Thanks to the efforts of the Stephensville Volunteer Fire Department Ladies Auxiliary, and in particular, Tanya Acosta. The organization called Second Harvest came to their fire station and registered nearly 200 people for commodities. Tanya was nice enough to include those of us in Belle River and Four-mile Bayou. I don’t think distribution dates have been set yet, so I guess, technically, it’s not all official, but sounds great. Second Harvest gives commodities to people of any age, not just seniors, so we’ll continue to receive our monthly boxes from Catholic Charities.
I really commend Tanya for arranging all this. She said she’s been working on getting Second Harvest to come here for some time. Just to make sure everyone understands, I didn’t have a thing to do with this. I wish I had, but Tanya is the one who has done everything to receive pretty serious commodities, I think it’s a small price to pay to drive to Stephensville once or even twice a month.
Hello, to the gentleman to whom I spoke about the Purple Martin situation. Wish I’d had more time to chat, but sir, call again some day.
His Purple Martins had not yet returned to his boxes. Mine arrived exactly on Feb. 1, checked out my two houses, spent a day chirping and flying about and then disappeared. Not sure where the rest of the bird family is, but I know these scouts come first, and not long after they’ve investigated, the whole bunch comes, so I’m expecting lots soon.
The gentleman (and I’m embarrassed to say I’ve forgotten his name) also said he’d been having trouble keeping the little wrens or sparrows out of the Martin house, that he’d even devised trap doors over the house openings to keep the unwanted birds out. Apparently that hadn’t worked well.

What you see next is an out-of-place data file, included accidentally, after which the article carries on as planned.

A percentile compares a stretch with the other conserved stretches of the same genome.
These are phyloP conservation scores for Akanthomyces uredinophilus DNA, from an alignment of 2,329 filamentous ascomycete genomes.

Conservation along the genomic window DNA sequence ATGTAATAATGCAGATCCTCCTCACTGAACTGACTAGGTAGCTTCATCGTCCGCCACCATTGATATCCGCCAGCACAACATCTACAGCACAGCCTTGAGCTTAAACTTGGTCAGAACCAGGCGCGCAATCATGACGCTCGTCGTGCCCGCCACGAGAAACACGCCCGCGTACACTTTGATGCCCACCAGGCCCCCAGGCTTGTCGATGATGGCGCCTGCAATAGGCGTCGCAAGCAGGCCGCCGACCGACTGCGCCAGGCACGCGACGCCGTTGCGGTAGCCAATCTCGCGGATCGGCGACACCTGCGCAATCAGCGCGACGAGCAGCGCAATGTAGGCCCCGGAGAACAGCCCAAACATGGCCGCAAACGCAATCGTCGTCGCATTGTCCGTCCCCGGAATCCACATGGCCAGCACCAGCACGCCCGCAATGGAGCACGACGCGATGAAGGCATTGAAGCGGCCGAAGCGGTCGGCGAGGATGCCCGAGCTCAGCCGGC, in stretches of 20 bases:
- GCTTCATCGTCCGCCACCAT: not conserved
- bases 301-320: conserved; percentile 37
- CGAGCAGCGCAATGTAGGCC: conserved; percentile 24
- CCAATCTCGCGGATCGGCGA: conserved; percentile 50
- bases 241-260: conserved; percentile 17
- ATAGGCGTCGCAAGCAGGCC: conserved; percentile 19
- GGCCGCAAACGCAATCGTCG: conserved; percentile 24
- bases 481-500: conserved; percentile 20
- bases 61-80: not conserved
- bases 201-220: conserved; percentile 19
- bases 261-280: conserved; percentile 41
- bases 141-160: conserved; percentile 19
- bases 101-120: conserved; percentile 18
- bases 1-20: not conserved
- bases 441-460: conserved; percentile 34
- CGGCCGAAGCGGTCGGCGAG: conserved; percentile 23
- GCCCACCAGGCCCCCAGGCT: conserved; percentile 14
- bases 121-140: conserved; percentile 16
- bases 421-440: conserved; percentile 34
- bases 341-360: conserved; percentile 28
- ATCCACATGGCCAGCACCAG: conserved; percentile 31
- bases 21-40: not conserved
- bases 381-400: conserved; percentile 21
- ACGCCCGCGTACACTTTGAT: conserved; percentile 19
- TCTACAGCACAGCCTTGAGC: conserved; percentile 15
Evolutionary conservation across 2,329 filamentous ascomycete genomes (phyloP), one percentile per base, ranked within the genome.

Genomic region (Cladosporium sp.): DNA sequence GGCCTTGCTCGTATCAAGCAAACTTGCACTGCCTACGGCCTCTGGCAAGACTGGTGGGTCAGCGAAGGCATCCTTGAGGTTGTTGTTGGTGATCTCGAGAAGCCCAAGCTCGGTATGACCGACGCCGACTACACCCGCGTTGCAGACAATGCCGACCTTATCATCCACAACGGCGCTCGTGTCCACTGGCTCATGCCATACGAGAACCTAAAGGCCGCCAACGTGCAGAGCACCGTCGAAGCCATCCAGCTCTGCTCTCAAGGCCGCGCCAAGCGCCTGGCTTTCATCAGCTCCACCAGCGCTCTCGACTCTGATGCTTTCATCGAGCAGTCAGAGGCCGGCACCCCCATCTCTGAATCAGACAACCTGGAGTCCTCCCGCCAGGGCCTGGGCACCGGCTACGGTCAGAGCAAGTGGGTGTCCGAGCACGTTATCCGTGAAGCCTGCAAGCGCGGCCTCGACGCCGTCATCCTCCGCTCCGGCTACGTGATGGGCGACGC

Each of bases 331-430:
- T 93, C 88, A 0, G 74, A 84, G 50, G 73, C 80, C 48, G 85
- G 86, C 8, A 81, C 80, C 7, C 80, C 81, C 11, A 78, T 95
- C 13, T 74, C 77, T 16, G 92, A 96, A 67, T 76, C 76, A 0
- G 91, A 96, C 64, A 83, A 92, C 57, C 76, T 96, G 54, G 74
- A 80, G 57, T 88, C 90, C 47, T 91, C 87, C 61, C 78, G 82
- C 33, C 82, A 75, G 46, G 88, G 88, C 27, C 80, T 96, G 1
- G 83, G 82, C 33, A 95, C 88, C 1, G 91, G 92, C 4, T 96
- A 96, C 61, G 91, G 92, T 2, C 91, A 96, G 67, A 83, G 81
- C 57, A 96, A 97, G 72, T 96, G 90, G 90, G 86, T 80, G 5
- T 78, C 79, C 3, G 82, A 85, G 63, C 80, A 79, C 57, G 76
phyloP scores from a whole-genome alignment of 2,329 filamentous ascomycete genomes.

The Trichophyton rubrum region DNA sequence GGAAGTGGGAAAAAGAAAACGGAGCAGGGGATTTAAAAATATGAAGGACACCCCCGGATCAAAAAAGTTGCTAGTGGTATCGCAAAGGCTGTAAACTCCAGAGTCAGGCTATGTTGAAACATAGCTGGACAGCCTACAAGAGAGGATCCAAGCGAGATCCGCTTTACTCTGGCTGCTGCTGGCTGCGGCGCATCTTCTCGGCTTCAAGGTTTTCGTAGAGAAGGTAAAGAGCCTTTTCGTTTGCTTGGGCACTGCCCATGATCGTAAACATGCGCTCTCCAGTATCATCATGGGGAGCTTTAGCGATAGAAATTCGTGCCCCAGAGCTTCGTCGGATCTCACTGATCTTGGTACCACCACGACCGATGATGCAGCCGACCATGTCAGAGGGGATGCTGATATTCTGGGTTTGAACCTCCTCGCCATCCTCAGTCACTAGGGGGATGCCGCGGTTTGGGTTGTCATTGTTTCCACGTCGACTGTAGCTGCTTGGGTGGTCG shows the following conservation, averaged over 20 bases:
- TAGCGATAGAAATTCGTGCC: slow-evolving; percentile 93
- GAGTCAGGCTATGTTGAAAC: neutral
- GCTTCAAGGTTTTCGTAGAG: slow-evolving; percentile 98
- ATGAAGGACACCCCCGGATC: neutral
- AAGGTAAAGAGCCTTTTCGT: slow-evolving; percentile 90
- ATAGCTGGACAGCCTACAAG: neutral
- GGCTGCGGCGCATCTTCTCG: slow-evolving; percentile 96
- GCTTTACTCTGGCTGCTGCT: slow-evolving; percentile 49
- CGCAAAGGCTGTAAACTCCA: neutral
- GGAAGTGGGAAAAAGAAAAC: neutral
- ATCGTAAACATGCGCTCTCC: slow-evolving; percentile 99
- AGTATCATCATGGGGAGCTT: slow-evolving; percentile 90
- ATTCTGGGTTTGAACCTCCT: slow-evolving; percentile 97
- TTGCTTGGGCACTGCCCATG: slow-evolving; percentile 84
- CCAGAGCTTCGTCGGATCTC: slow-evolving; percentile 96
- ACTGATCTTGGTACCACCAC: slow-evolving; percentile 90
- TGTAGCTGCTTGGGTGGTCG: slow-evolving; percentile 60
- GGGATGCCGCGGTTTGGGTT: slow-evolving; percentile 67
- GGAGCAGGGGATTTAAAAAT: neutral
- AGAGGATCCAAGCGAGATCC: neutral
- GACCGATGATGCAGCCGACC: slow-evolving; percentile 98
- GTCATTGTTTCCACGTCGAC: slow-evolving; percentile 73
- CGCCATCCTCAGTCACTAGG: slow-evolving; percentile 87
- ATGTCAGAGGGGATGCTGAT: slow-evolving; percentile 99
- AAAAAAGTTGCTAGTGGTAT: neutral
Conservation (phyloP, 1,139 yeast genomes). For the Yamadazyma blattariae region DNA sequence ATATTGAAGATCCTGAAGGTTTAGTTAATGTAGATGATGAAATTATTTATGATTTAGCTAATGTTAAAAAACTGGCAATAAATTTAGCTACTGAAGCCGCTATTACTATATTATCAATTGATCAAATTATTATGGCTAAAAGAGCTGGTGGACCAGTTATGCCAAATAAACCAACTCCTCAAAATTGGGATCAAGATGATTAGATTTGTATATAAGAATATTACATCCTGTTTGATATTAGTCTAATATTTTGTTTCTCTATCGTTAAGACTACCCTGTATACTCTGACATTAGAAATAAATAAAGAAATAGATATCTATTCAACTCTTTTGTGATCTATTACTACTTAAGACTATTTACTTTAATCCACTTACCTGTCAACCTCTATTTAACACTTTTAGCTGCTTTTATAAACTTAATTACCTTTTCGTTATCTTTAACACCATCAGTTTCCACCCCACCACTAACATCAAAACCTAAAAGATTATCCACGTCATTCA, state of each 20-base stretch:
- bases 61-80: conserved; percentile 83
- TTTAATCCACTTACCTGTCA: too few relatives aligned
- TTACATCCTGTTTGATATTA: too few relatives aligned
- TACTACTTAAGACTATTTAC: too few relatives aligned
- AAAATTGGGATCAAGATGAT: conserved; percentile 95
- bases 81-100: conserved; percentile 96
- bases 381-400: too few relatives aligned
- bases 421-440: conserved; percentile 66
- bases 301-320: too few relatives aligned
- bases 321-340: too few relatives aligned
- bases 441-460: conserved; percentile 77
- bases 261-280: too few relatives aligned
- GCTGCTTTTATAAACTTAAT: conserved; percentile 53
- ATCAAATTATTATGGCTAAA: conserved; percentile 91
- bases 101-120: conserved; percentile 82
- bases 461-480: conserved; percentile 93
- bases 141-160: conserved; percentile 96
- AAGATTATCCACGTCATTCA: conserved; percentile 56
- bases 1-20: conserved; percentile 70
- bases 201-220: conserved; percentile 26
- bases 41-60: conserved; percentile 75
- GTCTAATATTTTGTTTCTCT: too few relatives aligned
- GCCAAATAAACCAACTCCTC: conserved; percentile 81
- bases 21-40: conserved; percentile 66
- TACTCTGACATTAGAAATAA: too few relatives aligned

I have never had trouble with other birds and I completely forgot to tell him that after the Martins leave in the spring, I lower my two houses onto the dock and leave them there until December. Then I repair, repaint, empty out old nesting material and put them back up in time for the arrival of the next bunch of Martins.
I take the houses down because I don’t want to worry about them in the stormy winter weather, which we didn’t have this year, but sometimes we do. At least during stormy spring and summer weather I can cope with natural disasters, but see no reason to do so when I don’t have to.
Friday coming I’m going hiking with a class of 8th graders from my old school, Pierre Part Middle. Every year they go to a place over by Patterson and plant probably 500 to 600 saplings on property which had burned some years back.
Prof. Pam Blanchard from the LSU Coastal Roots program always comes, gives the kids instruction on proper planting technique and then comes along.
It’s so much fun to tramp along trails in the woods, and even more fun for me to listen to the giggling and joking, and then to watch these guys at times slog through mud and water up to their knees. They fall down, thrash about and generally get filthy but have a wonderful time.
This year they are using a GPS to locate and check the growth of trees they planted last year.
Their teacher, John Giambrone, is superb. Every school should have someone like John. He’s not an easy teacher at all, but so creative and innovative. The kids love him even when they have a tough time passing his course. Anyway, it will be loads of fun.
Teche News’ Lower St. Martin correspondent, Linda Cooke, can be e-mailed at firstname.lastname@example.org.